In this case, it’s important to arm yourself for all the possible outcomes before making a big decision yourself. Then, keep a good level of transparency between you and your staff so you can lump together, research and prepare for the outcome. You could even decide on a formalised decision-making process to ensure a consistent level of scrutiny, which is important at the beginning.

5. Team risk

No one can build a successful business on their own. From suppliers and service providers to investors and employees, you’ll need to involve other people in your venture and choosing the wrong people can do some serious damage.

Anyone who comes into your business increases your liability, both in terms of their actions and decisions as well as their involvement in any potential incidents or accidents. You’ll want to think about whether you need a co-founder and whether this would benefit your business as well as who your first hires should be based on what your business does.

We talk about the pros and cons of bringing in a business partner as well as tips for hiring a team in our big guide to entrepreneurship.

Potential risks that could happen to your new business

1. Security and data breaches

Cyber-attacks and data breaches are among the biggest risks facing startup businesses, particularly if you’re storing and processing customers’ personal or financial data. Hackers can cause catastrophic damage to your systems, your business reputation and your income.

Improving your cybersecurity helps minimise the damage. As a startup director, you should stay up to date with all the laws and regulations that affect your sector, while ensuring you, your colleagues and staff remain compliant.

Some tips to improve your cybersecurity as per GDPR regulations include:

  • Only hold data that you need
  • Ensure the data is kept up to date
  • Get your customers’ permission in writing for you to hold their data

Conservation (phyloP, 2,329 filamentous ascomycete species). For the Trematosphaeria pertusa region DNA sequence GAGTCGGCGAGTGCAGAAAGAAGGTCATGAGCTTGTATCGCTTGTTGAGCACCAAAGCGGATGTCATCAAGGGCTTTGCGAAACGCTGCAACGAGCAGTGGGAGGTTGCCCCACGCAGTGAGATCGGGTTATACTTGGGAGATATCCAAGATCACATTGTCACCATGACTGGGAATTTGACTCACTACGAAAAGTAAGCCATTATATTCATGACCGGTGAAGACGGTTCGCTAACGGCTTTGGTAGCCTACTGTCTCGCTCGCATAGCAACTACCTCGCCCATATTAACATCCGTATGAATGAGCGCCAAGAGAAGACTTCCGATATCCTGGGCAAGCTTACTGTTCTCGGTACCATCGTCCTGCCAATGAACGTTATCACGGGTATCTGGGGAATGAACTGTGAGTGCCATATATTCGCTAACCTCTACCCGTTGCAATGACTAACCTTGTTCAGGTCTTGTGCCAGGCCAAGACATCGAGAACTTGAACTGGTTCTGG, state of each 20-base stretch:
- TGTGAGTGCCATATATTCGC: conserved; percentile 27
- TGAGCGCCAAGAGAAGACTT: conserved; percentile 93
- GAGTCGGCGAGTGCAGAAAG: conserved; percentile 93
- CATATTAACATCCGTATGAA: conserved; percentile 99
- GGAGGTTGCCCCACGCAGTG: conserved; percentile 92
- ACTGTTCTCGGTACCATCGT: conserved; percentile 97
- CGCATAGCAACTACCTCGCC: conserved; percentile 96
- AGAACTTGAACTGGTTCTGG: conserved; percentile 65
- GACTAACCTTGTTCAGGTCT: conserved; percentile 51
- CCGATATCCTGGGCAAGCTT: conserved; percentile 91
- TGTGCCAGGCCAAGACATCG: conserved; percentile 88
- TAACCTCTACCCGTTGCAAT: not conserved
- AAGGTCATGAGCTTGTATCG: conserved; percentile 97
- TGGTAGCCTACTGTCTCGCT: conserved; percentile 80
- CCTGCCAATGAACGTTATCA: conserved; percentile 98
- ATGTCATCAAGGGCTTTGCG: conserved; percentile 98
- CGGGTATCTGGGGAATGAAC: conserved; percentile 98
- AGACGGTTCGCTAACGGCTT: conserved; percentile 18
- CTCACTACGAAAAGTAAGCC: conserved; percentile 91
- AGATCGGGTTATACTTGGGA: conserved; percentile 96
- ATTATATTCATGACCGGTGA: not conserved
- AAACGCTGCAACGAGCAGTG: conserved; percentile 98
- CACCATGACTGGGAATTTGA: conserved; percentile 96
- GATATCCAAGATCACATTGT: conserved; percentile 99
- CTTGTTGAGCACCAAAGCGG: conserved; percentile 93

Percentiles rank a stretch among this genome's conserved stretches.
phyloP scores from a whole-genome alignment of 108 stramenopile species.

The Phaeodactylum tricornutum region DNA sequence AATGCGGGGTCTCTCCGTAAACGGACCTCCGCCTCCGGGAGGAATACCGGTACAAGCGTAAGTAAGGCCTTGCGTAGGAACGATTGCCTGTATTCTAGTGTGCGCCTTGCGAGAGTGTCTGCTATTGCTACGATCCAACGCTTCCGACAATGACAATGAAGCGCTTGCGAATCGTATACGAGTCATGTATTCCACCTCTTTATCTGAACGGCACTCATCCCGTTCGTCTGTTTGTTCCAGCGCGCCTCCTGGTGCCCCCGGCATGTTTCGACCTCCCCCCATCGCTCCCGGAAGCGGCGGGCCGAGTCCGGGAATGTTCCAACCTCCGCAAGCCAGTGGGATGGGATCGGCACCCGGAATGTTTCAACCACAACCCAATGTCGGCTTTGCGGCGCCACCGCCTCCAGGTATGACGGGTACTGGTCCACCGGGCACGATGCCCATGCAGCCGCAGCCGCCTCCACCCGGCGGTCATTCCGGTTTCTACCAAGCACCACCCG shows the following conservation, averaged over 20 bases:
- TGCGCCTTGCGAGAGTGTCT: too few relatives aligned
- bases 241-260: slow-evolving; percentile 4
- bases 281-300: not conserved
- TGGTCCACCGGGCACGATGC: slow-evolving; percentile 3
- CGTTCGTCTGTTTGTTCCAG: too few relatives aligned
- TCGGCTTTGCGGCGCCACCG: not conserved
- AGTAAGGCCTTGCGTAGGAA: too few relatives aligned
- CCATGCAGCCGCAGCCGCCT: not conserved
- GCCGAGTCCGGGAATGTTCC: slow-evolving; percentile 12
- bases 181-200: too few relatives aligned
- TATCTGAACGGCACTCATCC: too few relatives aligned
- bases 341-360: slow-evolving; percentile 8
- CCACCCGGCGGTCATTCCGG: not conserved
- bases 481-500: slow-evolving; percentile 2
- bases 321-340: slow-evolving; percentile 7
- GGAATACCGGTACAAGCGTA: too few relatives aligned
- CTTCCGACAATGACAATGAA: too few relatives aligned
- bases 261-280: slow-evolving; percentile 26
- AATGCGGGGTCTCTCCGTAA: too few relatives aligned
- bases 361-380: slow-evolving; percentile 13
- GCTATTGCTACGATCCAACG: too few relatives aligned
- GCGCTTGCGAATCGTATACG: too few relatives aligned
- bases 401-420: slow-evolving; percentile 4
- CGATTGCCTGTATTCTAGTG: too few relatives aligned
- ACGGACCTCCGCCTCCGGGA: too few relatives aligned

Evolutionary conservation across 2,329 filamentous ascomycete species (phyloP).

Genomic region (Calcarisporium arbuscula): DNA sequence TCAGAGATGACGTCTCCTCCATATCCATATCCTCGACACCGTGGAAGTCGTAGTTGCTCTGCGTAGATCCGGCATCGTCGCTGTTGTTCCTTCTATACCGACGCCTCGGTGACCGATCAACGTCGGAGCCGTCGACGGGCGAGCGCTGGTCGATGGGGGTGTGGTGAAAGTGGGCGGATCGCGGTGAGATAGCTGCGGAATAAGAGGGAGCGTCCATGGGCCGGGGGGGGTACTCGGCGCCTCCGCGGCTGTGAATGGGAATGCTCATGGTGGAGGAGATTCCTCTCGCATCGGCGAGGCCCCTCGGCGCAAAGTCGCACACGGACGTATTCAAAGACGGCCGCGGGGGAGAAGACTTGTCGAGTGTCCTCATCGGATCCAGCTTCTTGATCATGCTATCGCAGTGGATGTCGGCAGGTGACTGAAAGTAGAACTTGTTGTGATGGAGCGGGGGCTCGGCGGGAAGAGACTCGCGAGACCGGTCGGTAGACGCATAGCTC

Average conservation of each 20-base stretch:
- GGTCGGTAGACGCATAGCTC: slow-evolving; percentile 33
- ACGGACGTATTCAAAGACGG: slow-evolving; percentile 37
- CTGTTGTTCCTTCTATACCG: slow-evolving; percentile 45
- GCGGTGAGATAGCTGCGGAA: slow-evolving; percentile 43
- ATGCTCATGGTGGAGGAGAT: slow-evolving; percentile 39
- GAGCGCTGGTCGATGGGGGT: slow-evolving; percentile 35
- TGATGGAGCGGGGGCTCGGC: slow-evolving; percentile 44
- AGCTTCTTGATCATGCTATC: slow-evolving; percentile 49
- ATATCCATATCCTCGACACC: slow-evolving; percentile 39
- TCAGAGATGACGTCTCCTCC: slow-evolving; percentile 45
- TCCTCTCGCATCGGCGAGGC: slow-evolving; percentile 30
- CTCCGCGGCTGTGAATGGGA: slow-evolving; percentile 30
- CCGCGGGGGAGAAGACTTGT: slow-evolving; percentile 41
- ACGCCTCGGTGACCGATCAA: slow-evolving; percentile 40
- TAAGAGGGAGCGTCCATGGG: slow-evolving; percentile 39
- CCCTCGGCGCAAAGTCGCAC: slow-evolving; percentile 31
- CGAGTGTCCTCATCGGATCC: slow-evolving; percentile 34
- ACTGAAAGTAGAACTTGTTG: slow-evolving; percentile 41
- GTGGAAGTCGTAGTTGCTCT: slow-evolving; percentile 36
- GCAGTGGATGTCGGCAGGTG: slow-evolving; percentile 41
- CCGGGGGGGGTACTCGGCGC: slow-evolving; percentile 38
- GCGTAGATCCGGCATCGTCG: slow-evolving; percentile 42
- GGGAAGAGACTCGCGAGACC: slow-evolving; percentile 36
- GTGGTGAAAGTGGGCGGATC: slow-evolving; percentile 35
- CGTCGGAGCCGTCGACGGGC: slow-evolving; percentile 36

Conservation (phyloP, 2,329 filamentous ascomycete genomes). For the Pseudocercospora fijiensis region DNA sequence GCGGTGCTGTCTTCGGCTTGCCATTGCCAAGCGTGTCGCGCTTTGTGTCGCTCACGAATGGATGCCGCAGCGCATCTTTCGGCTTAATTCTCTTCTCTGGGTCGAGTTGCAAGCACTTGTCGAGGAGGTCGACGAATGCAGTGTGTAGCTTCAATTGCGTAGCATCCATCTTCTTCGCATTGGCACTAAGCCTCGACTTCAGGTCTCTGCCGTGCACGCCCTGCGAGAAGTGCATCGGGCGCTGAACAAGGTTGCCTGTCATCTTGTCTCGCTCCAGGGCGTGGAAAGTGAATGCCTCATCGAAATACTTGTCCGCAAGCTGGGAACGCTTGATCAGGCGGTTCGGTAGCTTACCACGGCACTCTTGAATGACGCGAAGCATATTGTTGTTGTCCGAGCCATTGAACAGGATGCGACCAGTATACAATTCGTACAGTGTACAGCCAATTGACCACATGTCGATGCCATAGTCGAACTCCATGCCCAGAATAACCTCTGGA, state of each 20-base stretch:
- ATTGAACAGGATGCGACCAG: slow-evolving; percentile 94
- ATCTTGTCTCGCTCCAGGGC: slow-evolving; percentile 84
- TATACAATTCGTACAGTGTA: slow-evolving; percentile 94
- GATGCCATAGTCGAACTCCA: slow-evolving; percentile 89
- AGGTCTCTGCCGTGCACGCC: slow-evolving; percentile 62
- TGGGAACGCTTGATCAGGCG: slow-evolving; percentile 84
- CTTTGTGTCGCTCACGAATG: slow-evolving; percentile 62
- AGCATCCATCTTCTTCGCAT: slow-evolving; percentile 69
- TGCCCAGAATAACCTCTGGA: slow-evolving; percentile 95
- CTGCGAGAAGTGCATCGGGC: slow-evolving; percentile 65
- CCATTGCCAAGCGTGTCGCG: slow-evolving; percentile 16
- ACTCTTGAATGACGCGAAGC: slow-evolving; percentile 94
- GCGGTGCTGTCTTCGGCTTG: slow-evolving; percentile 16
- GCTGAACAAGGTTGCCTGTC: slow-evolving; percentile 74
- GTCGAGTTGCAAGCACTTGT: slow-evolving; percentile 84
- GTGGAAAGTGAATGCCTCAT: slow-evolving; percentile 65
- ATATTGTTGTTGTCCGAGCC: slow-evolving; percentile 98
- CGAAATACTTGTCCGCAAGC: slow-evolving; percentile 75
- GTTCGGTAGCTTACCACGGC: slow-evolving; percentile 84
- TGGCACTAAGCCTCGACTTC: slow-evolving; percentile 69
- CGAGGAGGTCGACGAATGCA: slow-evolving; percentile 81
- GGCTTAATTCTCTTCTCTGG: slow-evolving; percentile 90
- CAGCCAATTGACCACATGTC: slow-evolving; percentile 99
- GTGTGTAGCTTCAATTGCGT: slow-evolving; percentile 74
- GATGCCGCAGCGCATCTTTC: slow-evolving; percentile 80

• Anonymise and encrypt personal information wherever possible
  • Carefully vet all of your suppliers to ensure they’re also compliant with the rules and regulations

It’s also recommended to create a cybersecurity policy and train your staff to embed good practices, including dos and don’ts on handling sensitive information, password management and identifying suspicious emails. Support this with regular communication on what different attacks look like – particularly social engineering – and how to respond in the event of a breach.

You can also implement cyber hygiene practices including:

  • Ensuring your network is encrypted
  • Managing the security options in your Wi-Fi settings
  • Keeping software updated with the latest patches
  • Keep devices password protected or install a cloud-based password platform
  • Ensure any card payment systems are PCI DSS compliant

You might also want to consider cyber insurance which is designed to protect you from data theft and breaches.

2. Customers giving bad reviews

As a new business, a bad review can cause reputational damage with the potential to put a dent in your sales and lower consumer trust. To avoid this, you should encourage feedback among your customers, and show gratitude for both good and bad reviews as this can give you both a boost and a learning opportunity. Check out our guide to getting better reviews.